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Pig cell transplants could fuel health tourism

19 Apr, 2011

Source: Living Cell Technologies

A New Zealand treatment centre offering transplants of pig tissue to diabetics will lead to the growth of ‘xenotransplant tourism’, says medical researcher Professor Robert Elliott.

Professor Elliott is the chairman of Auckland-based Living Cell Technologies (LCT).

“Xenotourism is going to occur for sure,” he says. “It’s easiest to do the treatment here because we don’t have to ship the pig cells overseas.

“This is a 15-minute procedure – it can be done on a day-stay basis – and the follow-up is gentle, as the cells take quite a while to mature over 8–12 weeks.”

LCT breeds and euthenases piglets so that the insulin-producing islet cells in the pancreas can be injected into diabetic patients to help their bodies stabilise the blood sugar levels.

Elliott says the company was initially targeting type 1 diabetics with complications, such as ‘unaware hypoglycaemia’ low blood sugar. These patients have lost the ability to recognise dangerously low blood sugar levels – possibly because of nerve damage that masks physical symptoms – and the problem can be worse if it arises while they are asleep. Such patients account for about 8% of deaths in type 1 diabetes.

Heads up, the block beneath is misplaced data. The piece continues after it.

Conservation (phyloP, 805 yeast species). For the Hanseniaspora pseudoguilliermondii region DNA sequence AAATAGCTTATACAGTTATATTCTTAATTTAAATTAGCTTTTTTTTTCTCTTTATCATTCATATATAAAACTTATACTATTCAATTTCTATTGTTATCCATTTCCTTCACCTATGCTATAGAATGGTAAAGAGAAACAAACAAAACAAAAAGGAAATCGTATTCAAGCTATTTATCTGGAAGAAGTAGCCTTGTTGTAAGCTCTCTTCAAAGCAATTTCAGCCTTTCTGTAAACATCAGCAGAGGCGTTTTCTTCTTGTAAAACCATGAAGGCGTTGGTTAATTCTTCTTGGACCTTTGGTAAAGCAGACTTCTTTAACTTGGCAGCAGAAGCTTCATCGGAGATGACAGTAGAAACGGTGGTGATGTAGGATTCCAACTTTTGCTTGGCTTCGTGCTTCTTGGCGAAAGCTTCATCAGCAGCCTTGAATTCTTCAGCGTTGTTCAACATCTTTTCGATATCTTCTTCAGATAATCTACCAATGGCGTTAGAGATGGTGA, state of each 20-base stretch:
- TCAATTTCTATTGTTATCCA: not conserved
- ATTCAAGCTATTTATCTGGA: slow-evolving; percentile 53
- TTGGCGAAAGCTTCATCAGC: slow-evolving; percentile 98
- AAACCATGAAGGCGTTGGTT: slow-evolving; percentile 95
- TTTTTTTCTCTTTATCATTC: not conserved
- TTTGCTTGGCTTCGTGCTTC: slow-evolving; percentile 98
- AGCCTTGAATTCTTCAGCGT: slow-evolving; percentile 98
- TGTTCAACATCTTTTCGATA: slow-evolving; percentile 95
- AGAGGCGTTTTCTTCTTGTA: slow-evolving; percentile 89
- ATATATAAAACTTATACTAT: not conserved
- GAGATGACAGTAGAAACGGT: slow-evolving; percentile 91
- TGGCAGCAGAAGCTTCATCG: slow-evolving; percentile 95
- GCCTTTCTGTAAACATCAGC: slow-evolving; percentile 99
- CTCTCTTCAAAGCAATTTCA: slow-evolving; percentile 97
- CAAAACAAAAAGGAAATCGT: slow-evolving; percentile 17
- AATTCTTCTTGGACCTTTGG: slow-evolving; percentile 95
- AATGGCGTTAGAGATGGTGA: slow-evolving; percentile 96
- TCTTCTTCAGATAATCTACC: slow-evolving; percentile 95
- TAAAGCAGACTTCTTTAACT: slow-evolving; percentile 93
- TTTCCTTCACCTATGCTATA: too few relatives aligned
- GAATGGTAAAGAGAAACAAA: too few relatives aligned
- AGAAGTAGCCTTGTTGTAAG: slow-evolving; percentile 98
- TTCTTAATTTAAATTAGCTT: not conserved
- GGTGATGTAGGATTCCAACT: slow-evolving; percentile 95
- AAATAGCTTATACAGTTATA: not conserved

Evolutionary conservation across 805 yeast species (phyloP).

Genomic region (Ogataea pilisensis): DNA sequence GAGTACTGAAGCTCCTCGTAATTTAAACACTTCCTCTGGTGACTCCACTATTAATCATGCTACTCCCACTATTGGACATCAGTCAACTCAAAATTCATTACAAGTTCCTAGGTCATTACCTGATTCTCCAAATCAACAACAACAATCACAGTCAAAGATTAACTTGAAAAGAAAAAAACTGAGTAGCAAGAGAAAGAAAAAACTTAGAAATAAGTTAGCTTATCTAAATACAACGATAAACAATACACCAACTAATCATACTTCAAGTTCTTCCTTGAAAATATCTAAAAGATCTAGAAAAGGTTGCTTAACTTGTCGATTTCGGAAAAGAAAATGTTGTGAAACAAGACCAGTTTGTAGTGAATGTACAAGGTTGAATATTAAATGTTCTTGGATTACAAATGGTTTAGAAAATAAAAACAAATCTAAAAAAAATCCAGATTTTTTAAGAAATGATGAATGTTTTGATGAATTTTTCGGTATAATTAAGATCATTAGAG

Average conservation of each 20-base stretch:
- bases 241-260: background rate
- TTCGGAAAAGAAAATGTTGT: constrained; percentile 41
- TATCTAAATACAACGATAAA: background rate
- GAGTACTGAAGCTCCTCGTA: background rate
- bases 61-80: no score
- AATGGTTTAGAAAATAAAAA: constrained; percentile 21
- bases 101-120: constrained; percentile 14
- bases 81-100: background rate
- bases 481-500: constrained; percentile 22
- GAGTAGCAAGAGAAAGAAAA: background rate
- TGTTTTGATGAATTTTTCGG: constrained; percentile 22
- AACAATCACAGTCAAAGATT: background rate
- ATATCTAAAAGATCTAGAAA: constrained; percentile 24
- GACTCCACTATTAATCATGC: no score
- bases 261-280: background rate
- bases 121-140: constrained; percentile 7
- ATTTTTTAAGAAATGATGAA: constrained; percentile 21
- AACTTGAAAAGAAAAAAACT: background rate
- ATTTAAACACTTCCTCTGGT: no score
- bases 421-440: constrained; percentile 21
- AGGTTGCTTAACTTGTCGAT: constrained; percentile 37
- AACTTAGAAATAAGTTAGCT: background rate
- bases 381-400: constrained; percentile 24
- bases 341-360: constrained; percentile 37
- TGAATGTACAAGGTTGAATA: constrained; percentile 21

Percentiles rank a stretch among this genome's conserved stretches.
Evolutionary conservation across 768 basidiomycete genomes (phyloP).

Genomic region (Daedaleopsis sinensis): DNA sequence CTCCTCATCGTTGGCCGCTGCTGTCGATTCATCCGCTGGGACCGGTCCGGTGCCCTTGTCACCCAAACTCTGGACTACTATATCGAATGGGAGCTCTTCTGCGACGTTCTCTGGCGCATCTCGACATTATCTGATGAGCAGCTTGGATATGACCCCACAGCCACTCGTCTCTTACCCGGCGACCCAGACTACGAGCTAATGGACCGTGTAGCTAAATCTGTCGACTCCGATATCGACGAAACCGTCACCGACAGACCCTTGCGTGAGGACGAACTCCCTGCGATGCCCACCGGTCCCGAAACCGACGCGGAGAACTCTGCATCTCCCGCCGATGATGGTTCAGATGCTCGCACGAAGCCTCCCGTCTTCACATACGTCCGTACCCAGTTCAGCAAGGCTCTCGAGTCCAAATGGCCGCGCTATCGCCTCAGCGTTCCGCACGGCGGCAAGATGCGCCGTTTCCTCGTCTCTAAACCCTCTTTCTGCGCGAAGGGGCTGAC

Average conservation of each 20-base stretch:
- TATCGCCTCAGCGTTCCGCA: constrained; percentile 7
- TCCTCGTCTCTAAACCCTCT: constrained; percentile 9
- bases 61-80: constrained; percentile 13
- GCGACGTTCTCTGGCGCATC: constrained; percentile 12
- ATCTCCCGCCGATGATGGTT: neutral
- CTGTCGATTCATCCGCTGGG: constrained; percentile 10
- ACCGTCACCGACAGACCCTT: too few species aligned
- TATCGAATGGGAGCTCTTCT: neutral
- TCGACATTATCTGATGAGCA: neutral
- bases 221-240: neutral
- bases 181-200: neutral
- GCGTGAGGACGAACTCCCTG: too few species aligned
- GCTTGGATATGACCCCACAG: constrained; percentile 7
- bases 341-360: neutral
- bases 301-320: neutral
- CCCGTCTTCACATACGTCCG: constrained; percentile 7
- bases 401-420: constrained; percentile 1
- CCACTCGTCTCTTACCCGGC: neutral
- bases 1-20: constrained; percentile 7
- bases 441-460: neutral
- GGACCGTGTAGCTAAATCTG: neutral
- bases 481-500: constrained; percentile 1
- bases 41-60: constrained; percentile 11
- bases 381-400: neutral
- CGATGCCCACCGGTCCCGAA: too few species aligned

Elliott says that the use of pig tissue was not a problem for many Jewish patients – the company had an opinion from London’s chief rabbi that injections of pig cells did not contravene religious laws.

He says that there were varying degrees of acceptance of the concept in Islamic communities, which tended to depend on the religious sect involved. Some Muslims took a “pretty pragmatic” view of life-saving therapies.

LCT has finished the main phase II clinical trials at Middlemore Hospital but it is testing high and low doses on two more patients, partly to see if the treatment can succeed with the use of fewer piglets for each patient.

LCT announced that a big Japanese company, Otsuka Pharmaceutical Factory, is going to invest $4m into LCT’s xenotransplantation therapy for type 1 diabetics. Otsuka will also lead the Japanese part of phase III clinical trials expected to start in New Zealand later this year.

Otsuka managing director Hiromi Yoshikawa says that LCT’s xenotransplants, in which the cells are encased in a seaweed gel to avoid triggering an immune response in the patient to the pig cells, provided a significant opportunity to improve treatment options available in Japan and elsewhere in the world.

Get news story: Pig cell transplant treatment for diabetes


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